It’s been lamented that most of the people using CSS for design are the people who shouldn’t be designing in the first place. I have a theory about why the real designers aren’t jumping in.
Building a site with tables, while tedious, is generally straightforward. You make sure your body margins are set to 0, you check that you have enough spacer GIFs, you chop accordingly, and you’re good to go. It’s refined to the point where there isn’t a lot of thinking involved anymore.
CSS is still quirky. You have to remember to add your padding to your width instead of subtracting it, although in some browsers it works the opposite way. (I have to admit, IE5’s way of doing it makes far more sense to me) You have to test your expandibility and make sure that a smaller (or larger) window size doesn’t cause elements to overlap or position themselves completely differently. You have to carefully test your horizontal alignment, and you have to use hacks to get any form of vertical alignment happening.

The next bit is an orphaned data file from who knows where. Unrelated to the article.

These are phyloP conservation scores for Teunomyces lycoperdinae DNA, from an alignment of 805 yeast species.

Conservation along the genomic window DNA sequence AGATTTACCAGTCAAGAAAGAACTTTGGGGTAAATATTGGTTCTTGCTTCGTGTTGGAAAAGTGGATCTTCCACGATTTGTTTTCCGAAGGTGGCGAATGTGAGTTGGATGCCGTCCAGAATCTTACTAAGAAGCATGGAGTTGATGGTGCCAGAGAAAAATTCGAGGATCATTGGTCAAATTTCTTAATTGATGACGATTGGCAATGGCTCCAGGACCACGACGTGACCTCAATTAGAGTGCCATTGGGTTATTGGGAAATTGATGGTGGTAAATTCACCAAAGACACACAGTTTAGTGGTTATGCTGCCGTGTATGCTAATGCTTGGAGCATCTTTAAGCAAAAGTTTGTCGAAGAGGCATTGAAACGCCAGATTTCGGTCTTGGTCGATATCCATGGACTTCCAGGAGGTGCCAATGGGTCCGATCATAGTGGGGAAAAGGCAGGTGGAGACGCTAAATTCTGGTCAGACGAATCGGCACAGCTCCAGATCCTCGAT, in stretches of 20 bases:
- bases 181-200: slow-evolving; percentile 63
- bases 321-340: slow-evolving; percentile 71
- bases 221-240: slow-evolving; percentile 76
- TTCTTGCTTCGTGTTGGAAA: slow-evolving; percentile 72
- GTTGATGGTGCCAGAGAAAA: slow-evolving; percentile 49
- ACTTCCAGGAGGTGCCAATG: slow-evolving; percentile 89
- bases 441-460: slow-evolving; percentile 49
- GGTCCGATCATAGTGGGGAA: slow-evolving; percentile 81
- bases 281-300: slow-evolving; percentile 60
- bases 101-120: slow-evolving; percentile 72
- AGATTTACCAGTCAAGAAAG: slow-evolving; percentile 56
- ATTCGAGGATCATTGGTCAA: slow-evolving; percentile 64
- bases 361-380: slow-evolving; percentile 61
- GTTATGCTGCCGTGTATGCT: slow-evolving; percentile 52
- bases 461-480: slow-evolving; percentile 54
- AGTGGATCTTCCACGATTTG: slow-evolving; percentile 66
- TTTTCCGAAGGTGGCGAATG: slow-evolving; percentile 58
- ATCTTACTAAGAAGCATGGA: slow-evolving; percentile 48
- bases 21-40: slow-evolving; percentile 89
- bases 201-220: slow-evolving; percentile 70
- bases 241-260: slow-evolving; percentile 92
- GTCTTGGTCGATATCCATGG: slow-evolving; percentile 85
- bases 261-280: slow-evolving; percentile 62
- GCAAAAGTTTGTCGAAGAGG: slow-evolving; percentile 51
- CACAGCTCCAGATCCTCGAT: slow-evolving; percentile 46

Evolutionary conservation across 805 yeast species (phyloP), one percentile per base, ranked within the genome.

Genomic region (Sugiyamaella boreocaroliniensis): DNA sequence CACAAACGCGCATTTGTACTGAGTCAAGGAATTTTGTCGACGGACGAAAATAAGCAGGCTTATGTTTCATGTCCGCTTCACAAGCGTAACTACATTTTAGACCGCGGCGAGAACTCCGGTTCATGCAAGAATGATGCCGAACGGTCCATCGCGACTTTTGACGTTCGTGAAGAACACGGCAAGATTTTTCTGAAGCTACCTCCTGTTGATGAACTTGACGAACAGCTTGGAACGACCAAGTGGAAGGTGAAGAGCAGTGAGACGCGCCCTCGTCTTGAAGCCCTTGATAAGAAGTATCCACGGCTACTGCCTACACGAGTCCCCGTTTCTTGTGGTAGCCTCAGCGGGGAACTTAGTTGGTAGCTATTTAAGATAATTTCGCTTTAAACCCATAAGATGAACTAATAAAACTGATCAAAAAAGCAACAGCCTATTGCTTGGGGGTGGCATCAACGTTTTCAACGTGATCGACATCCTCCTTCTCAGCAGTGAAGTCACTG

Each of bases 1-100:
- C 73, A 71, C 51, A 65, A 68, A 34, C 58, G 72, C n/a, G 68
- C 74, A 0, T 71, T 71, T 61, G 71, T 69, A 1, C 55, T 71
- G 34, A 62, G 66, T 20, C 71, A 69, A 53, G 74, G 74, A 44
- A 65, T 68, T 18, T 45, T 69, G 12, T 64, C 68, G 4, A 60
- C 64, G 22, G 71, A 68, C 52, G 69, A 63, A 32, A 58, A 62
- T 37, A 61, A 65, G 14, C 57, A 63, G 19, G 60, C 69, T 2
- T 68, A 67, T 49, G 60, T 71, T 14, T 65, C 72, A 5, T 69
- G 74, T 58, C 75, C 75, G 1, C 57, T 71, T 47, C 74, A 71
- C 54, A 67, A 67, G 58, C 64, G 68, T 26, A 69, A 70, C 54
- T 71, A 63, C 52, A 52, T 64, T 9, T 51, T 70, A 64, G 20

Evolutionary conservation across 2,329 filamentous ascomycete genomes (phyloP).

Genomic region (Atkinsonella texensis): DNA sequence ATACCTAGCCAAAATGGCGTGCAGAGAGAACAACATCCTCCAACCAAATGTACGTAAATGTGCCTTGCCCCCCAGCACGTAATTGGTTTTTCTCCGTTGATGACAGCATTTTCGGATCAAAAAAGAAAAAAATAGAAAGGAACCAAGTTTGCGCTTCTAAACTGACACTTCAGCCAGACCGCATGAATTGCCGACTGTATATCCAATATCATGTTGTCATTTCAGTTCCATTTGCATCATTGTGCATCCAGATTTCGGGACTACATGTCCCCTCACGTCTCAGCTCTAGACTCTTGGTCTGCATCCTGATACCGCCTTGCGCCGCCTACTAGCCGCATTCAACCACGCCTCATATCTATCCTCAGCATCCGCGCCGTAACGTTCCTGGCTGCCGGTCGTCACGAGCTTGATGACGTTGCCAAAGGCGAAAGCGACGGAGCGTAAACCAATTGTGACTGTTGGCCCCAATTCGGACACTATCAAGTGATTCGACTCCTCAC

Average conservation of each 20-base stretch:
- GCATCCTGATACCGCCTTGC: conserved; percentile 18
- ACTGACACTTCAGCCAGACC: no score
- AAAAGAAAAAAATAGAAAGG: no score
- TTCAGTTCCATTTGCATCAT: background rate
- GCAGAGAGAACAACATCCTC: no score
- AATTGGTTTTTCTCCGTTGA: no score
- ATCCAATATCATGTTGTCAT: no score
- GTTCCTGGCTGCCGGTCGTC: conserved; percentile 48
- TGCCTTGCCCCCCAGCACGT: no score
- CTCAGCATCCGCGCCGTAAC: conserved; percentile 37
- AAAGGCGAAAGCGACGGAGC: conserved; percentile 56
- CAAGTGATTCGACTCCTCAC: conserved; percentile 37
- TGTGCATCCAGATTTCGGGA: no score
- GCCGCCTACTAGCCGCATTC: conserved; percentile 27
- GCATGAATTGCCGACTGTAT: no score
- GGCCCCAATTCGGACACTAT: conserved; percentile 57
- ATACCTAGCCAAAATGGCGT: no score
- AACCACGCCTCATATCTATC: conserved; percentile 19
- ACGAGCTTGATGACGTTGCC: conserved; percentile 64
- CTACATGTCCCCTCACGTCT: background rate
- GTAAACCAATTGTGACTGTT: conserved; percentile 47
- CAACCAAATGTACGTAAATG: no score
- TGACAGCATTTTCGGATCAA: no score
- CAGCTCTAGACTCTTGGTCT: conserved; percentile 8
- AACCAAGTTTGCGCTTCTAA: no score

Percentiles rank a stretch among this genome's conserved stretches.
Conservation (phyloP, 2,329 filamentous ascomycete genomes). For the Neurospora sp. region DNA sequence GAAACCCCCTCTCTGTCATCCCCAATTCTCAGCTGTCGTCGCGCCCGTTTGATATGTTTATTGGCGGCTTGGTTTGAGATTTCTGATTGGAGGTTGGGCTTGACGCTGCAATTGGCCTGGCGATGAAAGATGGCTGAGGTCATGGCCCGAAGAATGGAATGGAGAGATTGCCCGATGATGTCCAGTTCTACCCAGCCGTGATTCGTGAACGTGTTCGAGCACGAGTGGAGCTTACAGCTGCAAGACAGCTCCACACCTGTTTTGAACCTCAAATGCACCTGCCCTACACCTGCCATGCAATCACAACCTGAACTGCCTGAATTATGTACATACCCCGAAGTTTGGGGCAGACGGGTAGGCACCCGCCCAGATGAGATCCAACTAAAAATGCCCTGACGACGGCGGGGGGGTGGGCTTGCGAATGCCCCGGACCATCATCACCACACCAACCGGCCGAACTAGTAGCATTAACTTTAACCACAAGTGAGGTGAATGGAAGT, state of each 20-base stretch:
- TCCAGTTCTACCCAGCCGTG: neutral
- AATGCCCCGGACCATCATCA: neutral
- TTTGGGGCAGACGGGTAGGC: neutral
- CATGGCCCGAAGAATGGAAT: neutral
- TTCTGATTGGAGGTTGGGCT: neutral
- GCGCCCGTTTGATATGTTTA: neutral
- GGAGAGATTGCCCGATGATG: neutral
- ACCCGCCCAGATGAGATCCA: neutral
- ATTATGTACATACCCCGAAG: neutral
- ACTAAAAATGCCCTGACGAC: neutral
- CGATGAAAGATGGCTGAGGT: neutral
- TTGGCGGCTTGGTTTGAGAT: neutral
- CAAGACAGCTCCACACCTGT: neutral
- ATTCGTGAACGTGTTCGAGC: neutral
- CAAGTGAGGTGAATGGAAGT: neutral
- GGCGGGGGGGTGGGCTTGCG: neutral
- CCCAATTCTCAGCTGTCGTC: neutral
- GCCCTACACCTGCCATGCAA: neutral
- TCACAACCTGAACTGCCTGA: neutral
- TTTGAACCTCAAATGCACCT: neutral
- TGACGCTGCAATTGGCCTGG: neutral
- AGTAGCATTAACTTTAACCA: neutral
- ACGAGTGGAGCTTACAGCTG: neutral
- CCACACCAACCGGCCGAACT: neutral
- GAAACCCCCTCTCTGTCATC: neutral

That’s just too much logic and problem solving for most left–brained types. When you consider most graphics applications, they are visual, and rightly so. You don’t create PostScript documents or PDFs from code, you use Quark or InDesign to preview your work, as you work.
WYSIWYG editors are much–maligned by HTML purists. Given that there are, to my knowledge, no comprehensive and really good CSS–design packages available, the situation doesn’t seem to be improving.
So code you must, and coding is something that designers do not do unless forced to. This is why cookie–cutter, GIF–free generic templates are the best CSS advocates have come up with so far.
No tools? No quality design. And I wonder what the likelihood is that a really well–designed, flexible CSS building tool coming out any time soon is. When you consider the logic that goes into breaking up your page structure from endless DIVs, Ps, Hxs and so forth into two–column, properly aligned structures, it’s hard to imagine software replacing the good old human ingenuity involved in doing it right.